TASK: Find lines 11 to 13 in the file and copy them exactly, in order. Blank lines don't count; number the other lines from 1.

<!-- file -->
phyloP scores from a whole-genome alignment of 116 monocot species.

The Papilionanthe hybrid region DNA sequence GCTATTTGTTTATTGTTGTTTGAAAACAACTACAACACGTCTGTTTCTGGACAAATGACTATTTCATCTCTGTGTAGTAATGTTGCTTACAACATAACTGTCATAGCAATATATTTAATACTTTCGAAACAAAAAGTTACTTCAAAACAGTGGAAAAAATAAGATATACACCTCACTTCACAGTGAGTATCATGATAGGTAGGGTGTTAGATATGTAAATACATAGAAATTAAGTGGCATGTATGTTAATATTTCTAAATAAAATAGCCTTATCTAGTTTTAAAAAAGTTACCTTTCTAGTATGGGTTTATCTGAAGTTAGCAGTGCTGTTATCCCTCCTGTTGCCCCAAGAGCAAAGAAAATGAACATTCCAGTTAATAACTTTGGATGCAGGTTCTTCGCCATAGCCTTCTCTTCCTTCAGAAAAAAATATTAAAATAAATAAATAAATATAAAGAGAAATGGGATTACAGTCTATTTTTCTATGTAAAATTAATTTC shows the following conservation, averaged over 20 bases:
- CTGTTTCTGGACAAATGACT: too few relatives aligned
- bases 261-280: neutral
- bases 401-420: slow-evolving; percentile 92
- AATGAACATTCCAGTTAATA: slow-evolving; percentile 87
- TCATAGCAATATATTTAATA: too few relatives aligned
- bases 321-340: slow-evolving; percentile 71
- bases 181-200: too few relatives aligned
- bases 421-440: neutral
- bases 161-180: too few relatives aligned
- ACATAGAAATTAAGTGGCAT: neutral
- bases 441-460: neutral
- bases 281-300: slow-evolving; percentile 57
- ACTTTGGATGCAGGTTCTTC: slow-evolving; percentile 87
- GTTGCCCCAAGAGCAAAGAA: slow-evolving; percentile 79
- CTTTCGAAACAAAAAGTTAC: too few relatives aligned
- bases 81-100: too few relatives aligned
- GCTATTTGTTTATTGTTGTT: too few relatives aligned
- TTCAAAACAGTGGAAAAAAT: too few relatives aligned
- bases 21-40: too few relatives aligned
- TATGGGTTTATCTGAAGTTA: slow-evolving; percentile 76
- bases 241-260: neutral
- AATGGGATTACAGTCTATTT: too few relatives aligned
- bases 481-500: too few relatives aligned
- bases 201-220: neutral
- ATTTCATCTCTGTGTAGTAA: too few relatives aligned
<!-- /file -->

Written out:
- bases 161-180: too few relatives aligned
- ACATAGAAATTAAGTGGCAT: neutral
- bases 441-460: neutral